Getting Vegan Food While Travelling through South Korea Part 3: Temples, Small Towns & Villages

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If you are travelling in rural South Korea, you will probably at least pass through a major metropolis and smaller city as well, so you should read Part 1: Major Metropolises and Part 2: Smaller Cities first.

TEMPLES

Is *all* of the food served at Buddhist temples vegan?

The answer is NO.

Most of the food served at Guinsa is vegan, but not all. I told the staff that I do not eat dairy or eggs, and the staff told me which foods to avoid. The food in the main dining hall is, as far as I know, vegan (it was some of the food served at the tea session which contained dairy and eggs).

I also did a Templestay in Golgulsa. I didn’t write about it because it was a bad experience. One (though not the only) reason it was a bad experience was this: I sent an email in advance saying that I do not eat meat, dairy, eggs, seafood, or animals in general, and I got an email in reply saying that the food at Golgulsa *never* has meat, dairy, eggs, or seafood.

So what’s for dinner? LOTS OF MEAT. Not pseudo-meat, it was the kind of meat you have to kill animals to get. I was not the only vegetarian there, and I was not the only one shocked (especially since, you know, WE ASKED IN ADVANCE!) I then went to the staff, and asked ‘okay, so which of these foods are vegan’ and she said ‘oh, this is vegan’. That ‘vegan’ food was squid. See, even though a high percentage of people who visit this temple are vegetarian, it didn’t occur to anybody to even *label* which foods were vegetarian. And let me tell you, the vegetarian options were extremely few.

When I told the owner of Kong Story (the vegetarian falafel place in downtown Gyeongju) about this, she was shocked, and was especially shocked that the monks at Golgulsa were eating meat, saying that the Jogye Order was very strict about this kind of thing, and that indeed a high percentage of the people who do templestays there are vegetarian (she knows because they often stop at her place on the way to/from Golgulsa). Of course, given that the people at Golgulsa seem to be bad at communicating with their guests, they might not be aware that so many are vegetarian, or thought they were vegetarian but would like a ‘treat’ by eating the flesh of animals which had been tortured and killed once in a while.

I cannot imagine the same thing happening at Guinsa, even if Guinsa sometimes does offer meat (I don’t know whether they ever do or not) because the staff at Guinsa are generally much better at communication, at least in my experience.

Then again, the fact that the owner of Kong Story was shocked demonstrates that this is a rare occurrence, even at Golgulsa. Chances are, if you do a Templestay, you’ll be fine. Even so, I recommend checking what other people have to say about a particular Templestay before choosing it, and in particular check if the people at the Temple are good at communicating with guests.

SMALL TOWNS

There is almost certainly going to be no vegetarian/vegan eatery in town. What you almost certainly will have (at least in spring/summer/autumn, I’m not sure about winter) is:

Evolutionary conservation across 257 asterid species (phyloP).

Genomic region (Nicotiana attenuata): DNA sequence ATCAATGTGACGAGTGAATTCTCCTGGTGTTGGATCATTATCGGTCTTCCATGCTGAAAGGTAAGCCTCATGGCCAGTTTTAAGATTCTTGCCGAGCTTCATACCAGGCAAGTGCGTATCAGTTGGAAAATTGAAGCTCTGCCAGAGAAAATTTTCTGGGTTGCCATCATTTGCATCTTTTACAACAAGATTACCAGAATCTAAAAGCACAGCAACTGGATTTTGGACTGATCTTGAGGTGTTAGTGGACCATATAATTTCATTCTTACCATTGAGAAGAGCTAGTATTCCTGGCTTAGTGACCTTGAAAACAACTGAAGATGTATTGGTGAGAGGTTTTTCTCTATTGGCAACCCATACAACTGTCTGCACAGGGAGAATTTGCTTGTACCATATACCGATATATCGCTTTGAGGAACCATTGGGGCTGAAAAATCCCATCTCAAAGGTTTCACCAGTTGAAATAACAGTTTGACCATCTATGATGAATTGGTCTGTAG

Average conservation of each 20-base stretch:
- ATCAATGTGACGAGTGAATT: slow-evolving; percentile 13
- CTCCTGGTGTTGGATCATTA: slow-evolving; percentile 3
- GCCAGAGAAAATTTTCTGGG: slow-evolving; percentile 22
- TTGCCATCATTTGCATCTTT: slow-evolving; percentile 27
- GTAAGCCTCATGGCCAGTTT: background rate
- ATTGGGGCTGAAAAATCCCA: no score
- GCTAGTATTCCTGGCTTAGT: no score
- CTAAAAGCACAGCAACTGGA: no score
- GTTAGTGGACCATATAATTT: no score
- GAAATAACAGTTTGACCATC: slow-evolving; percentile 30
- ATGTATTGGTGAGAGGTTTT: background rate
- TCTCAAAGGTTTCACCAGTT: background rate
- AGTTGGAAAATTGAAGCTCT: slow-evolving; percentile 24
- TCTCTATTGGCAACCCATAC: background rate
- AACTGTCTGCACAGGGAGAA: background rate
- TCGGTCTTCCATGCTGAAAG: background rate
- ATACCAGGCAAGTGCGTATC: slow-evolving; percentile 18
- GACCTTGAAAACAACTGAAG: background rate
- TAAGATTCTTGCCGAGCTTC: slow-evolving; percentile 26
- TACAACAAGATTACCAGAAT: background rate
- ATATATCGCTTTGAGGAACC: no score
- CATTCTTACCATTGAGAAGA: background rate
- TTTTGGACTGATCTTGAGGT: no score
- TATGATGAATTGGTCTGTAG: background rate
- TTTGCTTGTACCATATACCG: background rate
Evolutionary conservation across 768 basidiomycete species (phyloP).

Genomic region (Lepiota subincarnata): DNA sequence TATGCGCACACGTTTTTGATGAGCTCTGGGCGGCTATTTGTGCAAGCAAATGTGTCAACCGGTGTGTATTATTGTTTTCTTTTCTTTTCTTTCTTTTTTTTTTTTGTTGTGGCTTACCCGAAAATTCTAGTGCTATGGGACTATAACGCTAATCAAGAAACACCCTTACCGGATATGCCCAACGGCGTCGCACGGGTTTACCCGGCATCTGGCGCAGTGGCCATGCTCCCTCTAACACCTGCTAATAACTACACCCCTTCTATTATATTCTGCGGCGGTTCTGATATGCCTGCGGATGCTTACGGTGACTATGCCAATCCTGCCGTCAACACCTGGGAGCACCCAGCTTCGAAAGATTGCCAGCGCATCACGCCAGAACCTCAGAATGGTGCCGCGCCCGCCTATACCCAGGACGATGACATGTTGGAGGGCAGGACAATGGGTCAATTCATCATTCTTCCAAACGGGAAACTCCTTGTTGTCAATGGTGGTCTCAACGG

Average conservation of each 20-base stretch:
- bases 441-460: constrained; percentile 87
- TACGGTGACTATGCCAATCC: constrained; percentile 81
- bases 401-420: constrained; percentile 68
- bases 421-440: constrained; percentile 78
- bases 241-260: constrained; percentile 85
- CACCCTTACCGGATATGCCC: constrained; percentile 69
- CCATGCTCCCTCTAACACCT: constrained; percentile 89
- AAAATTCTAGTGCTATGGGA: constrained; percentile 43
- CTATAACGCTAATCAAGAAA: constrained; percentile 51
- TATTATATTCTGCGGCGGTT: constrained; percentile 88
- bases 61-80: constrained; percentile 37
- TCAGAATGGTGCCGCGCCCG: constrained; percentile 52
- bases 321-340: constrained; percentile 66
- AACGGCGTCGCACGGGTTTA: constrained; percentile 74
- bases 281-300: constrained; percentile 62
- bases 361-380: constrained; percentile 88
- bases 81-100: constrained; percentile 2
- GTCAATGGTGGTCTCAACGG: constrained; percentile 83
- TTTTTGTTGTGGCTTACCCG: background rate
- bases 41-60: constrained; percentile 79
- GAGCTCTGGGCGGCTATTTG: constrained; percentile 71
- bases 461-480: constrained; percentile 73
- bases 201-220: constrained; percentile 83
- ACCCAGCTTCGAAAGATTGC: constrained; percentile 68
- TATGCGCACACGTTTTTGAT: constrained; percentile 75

-fruits
-vegetables
-microwavable rice
-tofu (most tofu in South Korea is vegan)

It’s not my favorite kind of cuisine, but I think it’s okay, especially if it’s just for a few days.

VILLAGES

If you are in a small village, it might not be easy to get all of the above (at least not quickly – I’m sure the people who live in the village have a way).

I was in a couple villages where my options looked like this:

– really bad junk food (as in, junk food which tastes bad)
– ordering sanchae (mountain vegetable) bibimpap in a restaurant (since these were villages near tourist attractions, they had restaurants)

Sanchae bibimpap is a dish which is usually served without meat. It is sometimes served with egg, but it’s also sometimes served without egg, and if you explain that you don’t want egg with a few appropriate Korean phrases, you probably will get it without egg since it’s not unusual for this dish to be without egg.

The catch? Sanchae bibimpap always comes with kimchi – and the kimchi probably contains fish and/or shrimp.

Of course, you can avoid this dilemma by bringing your own food.

MOUNTAIN SHELTERS

Pretty much the only vegan food available at mountain shelters is plain rice. Bringing your own food is an excellent idea (especially since mountain shelters charge a premium).

CONCLUSION

People complain a lot about how ‘hard’ it is to be vegan/vegetarian in South Korea. In a way, they’re correct. South Korea ain’t Taiwan.

However, if I had come to South Korea before I reached the conclusion that killing off ocean ecosystems by ripping up coral reefs with fishing trawls or throwing 95% of the fish caught overboard as bycatch, that forcing cows into a constant cycle of pregnancy only to separate them from their children at birth (psychologically torturing both mother and calf), making them get painful infections because they are producing too much milk, and exhausting them so much in milk production that they spontaneously collapse, that grinding up male chicks alive, and cutting of hens’ beaks so they experience chronic pain their whole lives, that all of these practices are wrong, I don’t think I would have been happier.

Yes, travelling in South Korea as a vegan is inconvenient. But many of the vegan restaurants which are in South Korea are delicious. And some of the most memorable conversations I had in South Korea were with other vegetarians/vegans. So no, I don’t think I got less out of my trip just because I travelled as a vegan.

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